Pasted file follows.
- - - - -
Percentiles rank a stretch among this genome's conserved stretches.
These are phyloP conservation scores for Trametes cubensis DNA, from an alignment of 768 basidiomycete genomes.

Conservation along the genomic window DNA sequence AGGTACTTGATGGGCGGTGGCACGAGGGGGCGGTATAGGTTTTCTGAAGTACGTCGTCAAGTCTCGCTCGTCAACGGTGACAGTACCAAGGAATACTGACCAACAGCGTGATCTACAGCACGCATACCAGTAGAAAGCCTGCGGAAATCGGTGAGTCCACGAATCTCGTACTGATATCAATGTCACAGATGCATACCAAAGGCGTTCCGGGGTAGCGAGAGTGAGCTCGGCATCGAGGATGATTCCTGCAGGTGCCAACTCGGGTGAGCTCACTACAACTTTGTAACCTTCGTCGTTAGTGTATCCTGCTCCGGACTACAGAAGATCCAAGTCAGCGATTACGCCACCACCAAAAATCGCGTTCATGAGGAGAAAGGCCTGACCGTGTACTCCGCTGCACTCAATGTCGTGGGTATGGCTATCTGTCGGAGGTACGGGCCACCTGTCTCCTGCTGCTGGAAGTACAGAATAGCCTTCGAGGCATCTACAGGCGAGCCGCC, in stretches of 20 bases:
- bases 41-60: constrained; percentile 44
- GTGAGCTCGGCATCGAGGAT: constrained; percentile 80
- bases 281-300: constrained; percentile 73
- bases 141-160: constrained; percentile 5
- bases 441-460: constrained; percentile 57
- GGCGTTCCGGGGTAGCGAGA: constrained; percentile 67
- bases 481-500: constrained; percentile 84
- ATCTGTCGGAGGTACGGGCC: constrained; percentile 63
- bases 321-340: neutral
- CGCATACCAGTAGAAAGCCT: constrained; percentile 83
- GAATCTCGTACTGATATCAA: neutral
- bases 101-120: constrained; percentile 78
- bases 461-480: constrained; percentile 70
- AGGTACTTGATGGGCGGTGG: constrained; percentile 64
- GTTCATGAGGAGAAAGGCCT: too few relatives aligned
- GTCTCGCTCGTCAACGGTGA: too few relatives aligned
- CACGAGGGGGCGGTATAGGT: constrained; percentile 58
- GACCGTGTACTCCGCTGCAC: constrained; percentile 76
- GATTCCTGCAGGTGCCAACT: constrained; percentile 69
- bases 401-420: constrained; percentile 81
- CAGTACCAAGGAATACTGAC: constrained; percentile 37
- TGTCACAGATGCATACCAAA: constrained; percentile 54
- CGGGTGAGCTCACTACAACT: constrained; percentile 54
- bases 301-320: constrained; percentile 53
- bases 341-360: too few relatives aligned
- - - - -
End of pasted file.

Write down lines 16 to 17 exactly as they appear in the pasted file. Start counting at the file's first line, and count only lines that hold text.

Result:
- bases 461-480: constrained; percentile 70
- AGGTACTTGATGGGCGGTGG: constrained; percentile 64